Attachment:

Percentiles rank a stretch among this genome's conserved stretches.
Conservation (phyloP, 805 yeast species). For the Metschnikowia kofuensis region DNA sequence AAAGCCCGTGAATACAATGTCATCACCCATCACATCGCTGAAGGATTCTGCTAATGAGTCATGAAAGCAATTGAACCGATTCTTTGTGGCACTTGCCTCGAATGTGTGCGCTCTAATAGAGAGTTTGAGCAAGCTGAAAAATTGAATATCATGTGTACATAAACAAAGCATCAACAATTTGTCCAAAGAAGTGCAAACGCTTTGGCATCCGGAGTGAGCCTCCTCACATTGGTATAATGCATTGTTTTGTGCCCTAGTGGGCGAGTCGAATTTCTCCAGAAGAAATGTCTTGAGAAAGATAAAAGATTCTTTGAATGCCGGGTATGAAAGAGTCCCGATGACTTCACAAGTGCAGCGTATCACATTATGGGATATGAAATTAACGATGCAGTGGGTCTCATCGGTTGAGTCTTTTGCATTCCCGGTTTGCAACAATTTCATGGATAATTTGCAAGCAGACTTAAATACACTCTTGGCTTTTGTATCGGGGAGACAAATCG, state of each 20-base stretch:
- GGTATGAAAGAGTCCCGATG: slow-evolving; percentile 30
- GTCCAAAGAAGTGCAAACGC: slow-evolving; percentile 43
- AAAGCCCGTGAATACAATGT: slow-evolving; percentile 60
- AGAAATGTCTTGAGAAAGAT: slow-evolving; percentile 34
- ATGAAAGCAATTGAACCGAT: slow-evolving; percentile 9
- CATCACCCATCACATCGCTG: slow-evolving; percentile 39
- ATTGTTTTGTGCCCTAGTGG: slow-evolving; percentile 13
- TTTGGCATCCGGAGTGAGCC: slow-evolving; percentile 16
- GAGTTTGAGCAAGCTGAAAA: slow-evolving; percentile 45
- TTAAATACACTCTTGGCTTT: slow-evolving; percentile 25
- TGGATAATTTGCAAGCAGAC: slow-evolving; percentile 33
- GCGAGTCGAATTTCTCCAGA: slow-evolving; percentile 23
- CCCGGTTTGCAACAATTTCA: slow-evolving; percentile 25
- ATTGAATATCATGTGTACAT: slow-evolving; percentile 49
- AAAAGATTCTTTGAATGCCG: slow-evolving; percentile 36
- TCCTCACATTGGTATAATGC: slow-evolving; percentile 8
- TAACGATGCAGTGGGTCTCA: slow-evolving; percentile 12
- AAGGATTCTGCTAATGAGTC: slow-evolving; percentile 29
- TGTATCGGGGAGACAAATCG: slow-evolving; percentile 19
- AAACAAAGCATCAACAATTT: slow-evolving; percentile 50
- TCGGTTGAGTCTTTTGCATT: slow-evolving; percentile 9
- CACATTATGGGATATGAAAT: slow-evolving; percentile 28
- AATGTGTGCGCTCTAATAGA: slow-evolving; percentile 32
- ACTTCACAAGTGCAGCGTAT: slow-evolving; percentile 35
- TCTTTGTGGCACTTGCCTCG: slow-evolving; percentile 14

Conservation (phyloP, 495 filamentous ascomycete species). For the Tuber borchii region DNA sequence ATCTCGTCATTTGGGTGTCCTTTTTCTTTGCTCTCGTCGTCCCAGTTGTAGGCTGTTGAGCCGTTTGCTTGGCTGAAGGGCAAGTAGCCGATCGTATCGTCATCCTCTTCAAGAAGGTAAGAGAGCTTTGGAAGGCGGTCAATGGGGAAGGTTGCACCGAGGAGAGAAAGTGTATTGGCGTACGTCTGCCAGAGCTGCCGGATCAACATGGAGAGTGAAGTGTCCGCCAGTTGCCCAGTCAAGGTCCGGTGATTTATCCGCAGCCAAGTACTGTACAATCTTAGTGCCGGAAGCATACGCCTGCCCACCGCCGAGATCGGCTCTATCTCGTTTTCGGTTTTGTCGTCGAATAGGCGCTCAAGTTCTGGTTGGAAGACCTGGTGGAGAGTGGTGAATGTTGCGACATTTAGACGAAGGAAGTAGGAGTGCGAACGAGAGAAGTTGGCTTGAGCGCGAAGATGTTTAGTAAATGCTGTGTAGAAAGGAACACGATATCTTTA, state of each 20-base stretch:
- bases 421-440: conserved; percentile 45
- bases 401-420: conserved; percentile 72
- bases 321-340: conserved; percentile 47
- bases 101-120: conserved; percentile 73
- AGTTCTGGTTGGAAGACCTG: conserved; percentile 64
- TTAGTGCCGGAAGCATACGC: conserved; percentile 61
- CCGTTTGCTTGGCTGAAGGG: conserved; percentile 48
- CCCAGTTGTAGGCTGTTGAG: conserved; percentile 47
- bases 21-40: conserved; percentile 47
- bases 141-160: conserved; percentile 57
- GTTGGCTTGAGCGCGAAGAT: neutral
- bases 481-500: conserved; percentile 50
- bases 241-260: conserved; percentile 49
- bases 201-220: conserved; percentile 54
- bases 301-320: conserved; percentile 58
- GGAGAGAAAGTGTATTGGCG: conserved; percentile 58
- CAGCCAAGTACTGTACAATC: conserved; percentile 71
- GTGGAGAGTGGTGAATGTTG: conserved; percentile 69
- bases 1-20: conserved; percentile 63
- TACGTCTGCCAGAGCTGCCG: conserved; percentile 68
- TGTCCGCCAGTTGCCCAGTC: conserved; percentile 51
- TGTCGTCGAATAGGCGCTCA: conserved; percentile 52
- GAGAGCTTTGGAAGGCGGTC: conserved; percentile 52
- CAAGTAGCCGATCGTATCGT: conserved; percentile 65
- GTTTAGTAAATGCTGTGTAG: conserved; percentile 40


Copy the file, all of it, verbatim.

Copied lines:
Percentiles rank a stretch among this genome's conserved stretches.
Conservation (phyloP, 805 yeast species). For the Metschnikowia kofuensis region DNA sequence AAAGCCCGTGAATACAATGTCATCACCCATCACATCGCTGAAGGATTCTGCTAATGAGTCATGAAAGCAATTGAACCGATTCTTTGTGGCACTTGCCTCGAATGTGTGCGCTCTAATAGAGAGTTTGAGCAAGCTGAAAAATTGAATATCATGTGTACATAAACAAAGCATCAACAATTTGTCCAAAGAAGTGCAAACGCTTTGGCATCCGGAGTGAGCCTCCTCACATTGGTATAATGCATTGTTTTGTGCCCTAGTGGGCGAGTCGAATTTCTCCAGAAGAAATGTCTTGAGAAAGATAAAAGATTCTTTGAATGCCGGGTATGAAAGAGTCCCGATGACTTCACAAGTGCAGCGTATCACATTATGGGATATGAAATTAACGATGCAGTGGGTCTCATCGGTTGAGTCTTTTGCATTCCCGGTTTGCAACAATTTCATGGATAATTTGCAAGCAGACTTAAATACACTCTTGGCTTTTGTATCGGGGAGACAAATCG, state of each 20-base stretch:
- GGTATGAAAGAGTCCCGATG: slow-evolving; percentile 30
- GTCCAAAGAAGTGCAAACGC: slow-evolving; percentile 43
- AAAGCCCGTGAATACAATGT: slow-evolving; percentile 60
- AGAAATGTCTTGAGAAAGAT: slow-evolving; percentile 34
- ATGAAAGCAATTGAACCGAT: slow-evolving; percentile 9
- CATCACCCATCACATCGCTG: slow-evolving; percentile 39
- ATTGTTTTGTGCCCTAGTGG: slow-evolving; percentile 13
- TTTGGCATCCGGAGTGAGCC: slow-evolving; percentile 16
- GAGTTTGAGCAAGCTGAAAA: slow-evolving; percentile 45
- TTAAATACACTCTTGGCTTT: slow-evolving; percentile 25
- TGGATAATTTGCAAGCAGAC: slow-evolving; percentile 33
- GCGAGTCGAATTTCTCCAGA: slow-evolving; percentile 23
- CCCGGTTTGCAACAATTTCA: slow-evolving; percentile 25
- ATTGAATATCATGTGTACAT: slow-evolving; percentile 49
- AAAAGATTCTTTGAATGCCG: slow-evolving; percentile 36
- TCCTCACATTGGTATAATGC: slow-evolving; percentile 8
- TAACGATGCAGTGGGTCTCA: slow-evolving; percentile 12
- AAGGATTCTGCTAATGAGTC: slow-evolving; percentile 29
- TGTATCGGGGAGACAAATCG: slow-evolving; percentile 19
- AAACAAAGCATCAACAATTT: slow-evolving; percentile 50
- TCGGTTGAGTCTTTTGCATT: slow-evolving; percentile 9
- CACATTATGGGATATGAAAT: slow-evolving; percentile 28
- AATGTGTGCGCTCTAATAGA: slow-evolving; percentile 32
- ACTTCACAAGTGCAGCGTAT: slow-evolving; percentile 35
- TCTTTGTGGCACTTGCCTCG: slow-evolving; percentile 14

Conservation (phyloP, 495 filamentous ascomycete species). For the Tuber borchii region DNA sequence ATCTCGTCATTTGGGTGTCCTTTTTCTTTGCTCTCGTCGTCCCAGTTGTAGGCTGTTGAGCCGTTTGCTTGGCTGAAGGGCAAGTAGCCGATCGTATCGTCATCCTCTTCAAGAAGGTAAGAGAGCTTTGGAAGGCGGTCAATGGGGAAGGTTGCACCGAGGAGAGAAAGTGTATTGGCGTACGTCTGCCAGAGCTGCCGGATCAACATGGAGAGTGAAGTGTCCGCCAGTTGCCCAGTCAAGGTCCGGTGATTTATCCGCAGCCAAGTACTGTACAATCTTAGTGCCGGAAGCATACGCCTGCCCACCGCCGAGATCGGCTCTATCTCGTTTTCGGTTTTGTCGTCGAATAGGCGCTCAAGTTCTGGTTGGAAGACCTGGTGGAGAGTGGTGAATGTTGCGACATTTAGACGAAGGAAGTAGGAGTGCGAACGAGAGAAGTTGGCTTGAGCGCGAAGATGTTTAGTAAATGCTGTGTAGAAAGGAACACGATATCTTTA, state of each 20-base stretch:
- bases 421-440: conserved; percentile 45
- bases 401-420: conserved; percentile 72
- bases 321-340: conserved; percentile 47
- bases 101-120: conserved; percentile 73
- AGTTCTGGTTGGAAGACCTG: conserved; percentile 64
- TTAGTGCCGGAAGCATACGC: conserved; percentile 61
- CCGTTTGCTTGGCTGAAGGG: conserved; percentile 48
- CCCAGTTGTAGGCTGTTGAG: conserved; percentile 47
- bases 21-40: conserved; percentile 47
- bases 141-160: conserved; percentile 57
- GTTGGCTTGAGCGCGAAGAT: neutral
- bases 481-500: conserved; percentile 50
- bases 241-260: conserved; percentile 49
- bases 201-220: conserved; percentile 54
- bases 301-320: conserved; percentile 58
- GGAGAGAAAGTGTATTGGCG: conserved; percentile 58
- CAGCCAAGTACTGTACAATC: conserved; percentile 71
- GTGGAGAGTGGTGAATGTTG: conserved; percentile 69
- bases 1-20: conserved; percentile 63
- TACGTCTGCCAGAGCTGCCG: conserved; percentile 68
- TGTCCGCCAGTTGCCCAGTC: conserved; percentile 51
- TGTCGTCGAATAGGCGCTCA: conserved; percentile 52
- GAGAGCTTTGGAAGGCGGTC: conserved; percentile 52
- CAAGTAGCCGATCGTATCGT: conserved; percentile 65
- GTTTAGTAAATGCTGTGTAG: conserved; percentile 40